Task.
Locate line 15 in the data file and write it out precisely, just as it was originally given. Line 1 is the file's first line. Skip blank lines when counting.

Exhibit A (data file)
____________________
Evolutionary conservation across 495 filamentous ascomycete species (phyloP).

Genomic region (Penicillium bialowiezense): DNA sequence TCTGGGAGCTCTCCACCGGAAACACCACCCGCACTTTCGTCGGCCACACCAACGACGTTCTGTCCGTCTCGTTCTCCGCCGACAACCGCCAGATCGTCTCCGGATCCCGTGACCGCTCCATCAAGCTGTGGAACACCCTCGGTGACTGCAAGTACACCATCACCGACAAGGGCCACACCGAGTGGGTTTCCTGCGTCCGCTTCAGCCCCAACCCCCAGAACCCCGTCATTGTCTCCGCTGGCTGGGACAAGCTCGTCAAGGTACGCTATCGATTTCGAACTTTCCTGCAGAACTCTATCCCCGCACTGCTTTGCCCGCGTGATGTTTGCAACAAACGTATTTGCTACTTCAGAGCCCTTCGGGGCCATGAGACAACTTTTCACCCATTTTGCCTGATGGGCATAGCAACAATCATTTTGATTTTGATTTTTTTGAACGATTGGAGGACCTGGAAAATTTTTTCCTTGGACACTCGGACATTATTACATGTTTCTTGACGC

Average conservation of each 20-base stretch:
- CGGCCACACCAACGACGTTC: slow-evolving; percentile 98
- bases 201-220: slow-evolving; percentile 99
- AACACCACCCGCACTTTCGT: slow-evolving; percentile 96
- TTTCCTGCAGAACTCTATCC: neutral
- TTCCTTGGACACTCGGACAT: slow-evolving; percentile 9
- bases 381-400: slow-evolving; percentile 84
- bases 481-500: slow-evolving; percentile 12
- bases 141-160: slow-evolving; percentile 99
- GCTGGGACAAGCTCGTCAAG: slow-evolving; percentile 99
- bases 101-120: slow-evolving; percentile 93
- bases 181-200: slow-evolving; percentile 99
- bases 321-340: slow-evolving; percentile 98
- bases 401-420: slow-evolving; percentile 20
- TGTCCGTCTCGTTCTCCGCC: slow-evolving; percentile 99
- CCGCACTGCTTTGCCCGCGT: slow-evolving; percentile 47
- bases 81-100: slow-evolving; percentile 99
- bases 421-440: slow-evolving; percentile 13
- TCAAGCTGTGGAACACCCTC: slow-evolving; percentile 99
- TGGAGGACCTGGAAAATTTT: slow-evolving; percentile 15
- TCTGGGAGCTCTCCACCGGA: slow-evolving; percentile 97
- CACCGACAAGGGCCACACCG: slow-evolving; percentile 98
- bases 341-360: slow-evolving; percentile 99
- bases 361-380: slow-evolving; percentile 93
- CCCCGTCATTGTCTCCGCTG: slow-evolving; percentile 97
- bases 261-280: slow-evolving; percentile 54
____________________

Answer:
- bases 321-340: slow-evolving; percentile 98